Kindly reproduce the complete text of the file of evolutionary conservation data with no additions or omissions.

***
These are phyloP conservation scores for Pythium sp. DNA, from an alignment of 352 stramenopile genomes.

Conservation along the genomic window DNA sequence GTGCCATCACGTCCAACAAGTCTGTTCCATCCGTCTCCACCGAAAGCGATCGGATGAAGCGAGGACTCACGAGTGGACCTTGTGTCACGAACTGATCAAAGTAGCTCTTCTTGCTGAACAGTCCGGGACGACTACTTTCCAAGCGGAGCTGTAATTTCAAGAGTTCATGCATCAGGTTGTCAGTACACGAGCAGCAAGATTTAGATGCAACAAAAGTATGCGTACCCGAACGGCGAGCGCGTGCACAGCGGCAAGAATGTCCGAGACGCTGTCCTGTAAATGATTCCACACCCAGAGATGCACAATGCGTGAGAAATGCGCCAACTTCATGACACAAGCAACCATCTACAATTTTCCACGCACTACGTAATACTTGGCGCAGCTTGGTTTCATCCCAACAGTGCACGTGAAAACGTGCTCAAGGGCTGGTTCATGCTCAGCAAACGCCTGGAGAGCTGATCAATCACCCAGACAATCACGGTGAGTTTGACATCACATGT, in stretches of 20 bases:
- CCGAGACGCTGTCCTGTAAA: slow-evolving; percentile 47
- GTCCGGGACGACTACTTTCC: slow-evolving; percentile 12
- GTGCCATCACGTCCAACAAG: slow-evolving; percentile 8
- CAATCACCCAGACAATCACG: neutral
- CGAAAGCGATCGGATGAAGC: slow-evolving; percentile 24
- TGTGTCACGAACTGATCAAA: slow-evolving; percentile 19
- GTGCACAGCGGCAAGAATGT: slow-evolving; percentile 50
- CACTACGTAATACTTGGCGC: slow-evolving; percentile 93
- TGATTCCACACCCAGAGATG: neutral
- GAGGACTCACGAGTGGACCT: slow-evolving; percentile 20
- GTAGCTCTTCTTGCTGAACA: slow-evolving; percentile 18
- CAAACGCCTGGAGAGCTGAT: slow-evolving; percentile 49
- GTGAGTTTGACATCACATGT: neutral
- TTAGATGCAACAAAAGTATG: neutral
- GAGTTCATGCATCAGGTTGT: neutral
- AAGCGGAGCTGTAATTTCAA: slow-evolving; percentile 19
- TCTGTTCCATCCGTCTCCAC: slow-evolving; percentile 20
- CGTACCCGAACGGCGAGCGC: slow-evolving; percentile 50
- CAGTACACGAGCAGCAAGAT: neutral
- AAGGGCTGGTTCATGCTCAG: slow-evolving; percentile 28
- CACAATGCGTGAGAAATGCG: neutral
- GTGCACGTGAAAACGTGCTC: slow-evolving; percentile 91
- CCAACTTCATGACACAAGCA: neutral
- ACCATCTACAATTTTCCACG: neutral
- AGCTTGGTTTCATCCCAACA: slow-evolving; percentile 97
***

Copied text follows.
These are phyloP conservation scores for Pythium sp. DNA, from an alignment of 352 stramenopile genomes.

Conservation along the genomic window DNA sequence GTGCCATCACGTCCAACAAGTCTGTTCCATCCGTCTCCACCGAAAGCGATCGGATGAAGCGAGGACTCACGAGTGGACCTTGTGTCACGAACTGATCAAAGTAGCTCTTCTTGCTGAACAGTCCGGGACGACTACTTTCCAAGCGGAGCTGTAATTTCAAGAGTTCATGCATCAGGTTGTCAGTACACGAGCAGCAAGATTTAGATGCAACAAAAGTATGCGTACCCGAACGGCGAGCGCGTGCACAGCGGCAAGAATGTCCGAGACGCTGTCCTGTAAATGATTCCACACCCAGAGATGCACAATGCGTGAGAAATGCGCCAACTTCATGACACAAGCAACCATCTACAATTTTCCACGCACTACGTAATACTTGGCGCAGCTTGGTTTCATCCCAACAGTGCACGTGAAAACGTGCTCAAGGGCTGGTTCATGCTCAGCAAACGCCTGGAGAGCTGATCAATCACCCAGACAATCACGGTGAGTTTGACATCACATGT, in stretches of 20 bases:
- CCGAGACGCTGTCCTGTAAA: slow-evolving; percentile 47
- GTCCGGGACGACTACTTTCC: slow-evolving; percentile 12
- GTGCCATCACGTCCAACAAG: slow-evolving; percentile 8
- CAATCACCCAGACAATCACG: neutral
- CGAAAGCGATCGGATGAAGC: slow-evolving; percentile 24
- TGTGTCACGAACTGATCAAA: slow-evolving; percentile 19
- GTGCACAGCGGCAAGAATGT: slow-evolving; percentile 50
- CACTACGTAATACTTGGCGC: slow-evolving; percentile 93
- TGATTCCACACCCAGAGATG: neutral
- GAGGACTCACGAGTGGACCT: slow-evolving; percentile 20
- GTAGCTCTTCTTGCTGAACA: slow-evolving; percentile 18
- CAAACGCCTGGAGAGCTGAT: slow-evolving; percentile 49
- GTGAGTTTGACATCACATGT: neutral
- TTAGATGCAACAAAAGTATG: neutral
- GAGTTCATGCATCAGGTTGT: neutral
- AAGCGGAGCTGTAATTTCAA: slow-evolving; percentile 19
- TCTGTTCCATCCGTCTCCAC: slow-evolving; percentile 20
- CGTACCCGAACGGCGAGCGC: slow-evolving; percentile 50
- CAGTACACGAGCAGCAAGAT: neutral
- AAGGGCTGGTTCATGCTCAG: slow-evolving; percentile 28
- CACAATGCGTGAGAAATGCG: neutral
- GTGCACGTGAAAACGTGCTC: slow-evolving; percentile 91
- CCAACTTCATGACACAAGCA: neutral
- ACCATCTACAATTTTCCACG: neutral
- AGCTTGGTTTCATCCCAACA: slow-evolving; percentile 97